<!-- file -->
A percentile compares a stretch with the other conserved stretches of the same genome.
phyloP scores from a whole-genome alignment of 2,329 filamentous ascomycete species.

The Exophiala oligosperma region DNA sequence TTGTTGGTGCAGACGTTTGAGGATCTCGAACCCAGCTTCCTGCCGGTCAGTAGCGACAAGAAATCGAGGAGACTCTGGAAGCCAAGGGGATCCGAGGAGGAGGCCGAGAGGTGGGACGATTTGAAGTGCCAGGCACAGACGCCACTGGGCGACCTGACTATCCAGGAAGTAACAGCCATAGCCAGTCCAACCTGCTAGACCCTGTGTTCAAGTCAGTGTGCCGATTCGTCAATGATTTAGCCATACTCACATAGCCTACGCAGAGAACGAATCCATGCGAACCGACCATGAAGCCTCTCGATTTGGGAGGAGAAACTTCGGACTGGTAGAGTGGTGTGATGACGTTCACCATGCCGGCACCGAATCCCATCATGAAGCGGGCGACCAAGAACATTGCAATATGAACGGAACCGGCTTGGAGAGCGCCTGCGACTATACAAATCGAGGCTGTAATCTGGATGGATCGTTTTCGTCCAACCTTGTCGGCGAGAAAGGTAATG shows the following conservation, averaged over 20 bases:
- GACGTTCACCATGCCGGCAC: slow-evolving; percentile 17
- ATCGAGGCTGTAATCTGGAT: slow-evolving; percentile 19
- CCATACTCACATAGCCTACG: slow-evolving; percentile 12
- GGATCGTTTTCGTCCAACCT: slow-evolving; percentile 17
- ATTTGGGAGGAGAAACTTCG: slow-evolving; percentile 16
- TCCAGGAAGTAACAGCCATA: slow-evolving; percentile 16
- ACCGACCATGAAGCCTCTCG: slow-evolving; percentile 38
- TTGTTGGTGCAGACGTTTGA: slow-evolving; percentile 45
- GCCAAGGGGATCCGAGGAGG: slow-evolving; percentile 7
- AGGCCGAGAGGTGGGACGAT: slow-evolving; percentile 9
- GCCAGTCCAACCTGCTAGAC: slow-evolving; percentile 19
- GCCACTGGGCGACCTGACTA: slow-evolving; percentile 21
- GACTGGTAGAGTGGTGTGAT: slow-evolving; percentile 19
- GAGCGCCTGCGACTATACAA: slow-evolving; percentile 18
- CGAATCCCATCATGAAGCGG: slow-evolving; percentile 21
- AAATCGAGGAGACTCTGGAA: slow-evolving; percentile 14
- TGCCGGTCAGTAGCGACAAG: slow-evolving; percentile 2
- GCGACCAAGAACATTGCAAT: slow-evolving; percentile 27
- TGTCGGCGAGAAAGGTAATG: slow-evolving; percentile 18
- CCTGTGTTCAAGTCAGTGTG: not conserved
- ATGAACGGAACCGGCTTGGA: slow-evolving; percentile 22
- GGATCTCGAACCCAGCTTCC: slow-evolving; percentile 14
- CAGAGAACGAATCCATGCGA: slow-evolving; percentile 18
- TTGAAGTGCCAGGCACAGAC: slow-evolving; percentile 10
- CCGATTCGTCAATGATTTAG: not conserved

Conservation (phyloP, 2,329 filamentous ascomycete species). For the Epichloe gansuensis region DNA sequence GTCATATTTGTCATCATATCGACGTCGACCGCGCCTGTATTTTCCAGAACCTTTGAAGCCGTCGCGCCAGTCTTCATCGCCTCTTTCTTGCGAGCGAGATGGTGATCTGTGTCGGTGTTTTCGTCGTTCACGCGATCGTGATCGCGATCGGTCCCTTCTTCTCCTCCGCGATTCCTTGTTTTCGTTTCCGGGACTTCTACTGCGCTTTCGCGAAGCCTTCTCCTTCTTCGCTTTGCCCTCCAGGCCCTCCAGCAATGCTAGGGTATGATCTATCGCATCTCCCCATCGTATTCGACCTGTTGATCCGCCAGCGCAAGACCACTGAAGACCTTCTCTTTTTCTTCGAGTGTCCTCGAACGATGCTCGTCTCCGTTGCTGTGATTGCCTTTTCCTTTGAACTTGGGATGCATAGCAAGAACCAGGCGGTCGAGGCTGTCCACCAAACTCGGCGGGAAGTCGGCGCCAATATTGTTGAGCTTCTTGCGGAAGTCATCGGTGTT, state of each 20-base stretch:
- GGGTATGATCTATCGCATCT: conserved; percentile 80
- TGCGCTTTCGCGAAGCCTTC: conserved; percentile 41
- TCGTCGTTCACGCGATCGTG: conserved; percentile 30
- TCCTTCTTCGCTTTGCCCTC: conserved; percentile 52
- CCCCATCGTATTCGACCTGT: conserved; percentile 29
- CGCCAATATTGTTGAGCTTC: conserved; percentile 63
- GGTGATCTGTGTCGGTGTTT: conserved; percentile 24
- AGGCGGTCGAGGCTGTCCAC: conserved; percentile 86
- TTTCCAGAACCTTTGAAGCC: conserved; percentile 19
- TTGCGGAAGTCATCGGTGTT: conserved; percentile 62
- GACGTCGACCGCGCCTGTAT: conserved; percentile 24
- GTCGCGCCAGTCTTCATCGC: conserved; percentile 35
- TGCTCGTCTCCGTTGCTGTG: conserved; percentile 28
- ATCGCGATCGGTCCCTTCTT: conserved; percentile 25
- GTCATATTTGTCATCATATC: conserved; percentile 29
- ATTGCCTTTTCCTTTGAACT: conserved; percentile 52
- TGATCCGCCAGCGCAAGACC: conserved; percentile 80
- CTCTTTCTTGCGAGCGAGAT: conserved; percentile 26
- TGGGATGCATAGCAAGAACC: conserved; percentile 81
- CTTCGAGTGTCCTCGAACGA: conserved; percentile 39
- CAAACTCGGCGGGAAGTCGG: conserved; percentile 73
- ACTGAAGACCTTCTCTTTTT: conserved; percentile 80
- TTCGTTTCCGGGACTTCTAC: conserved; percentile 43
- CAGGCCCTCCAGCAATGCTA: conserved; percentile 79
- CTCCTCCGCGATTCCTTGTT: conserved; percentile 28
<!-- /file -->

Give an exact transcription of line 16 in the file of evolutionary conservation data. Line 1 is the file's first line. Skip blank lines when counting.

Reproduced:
- GACTGGTAGAGTGGTGTGAT: slow-evolving; percentile 19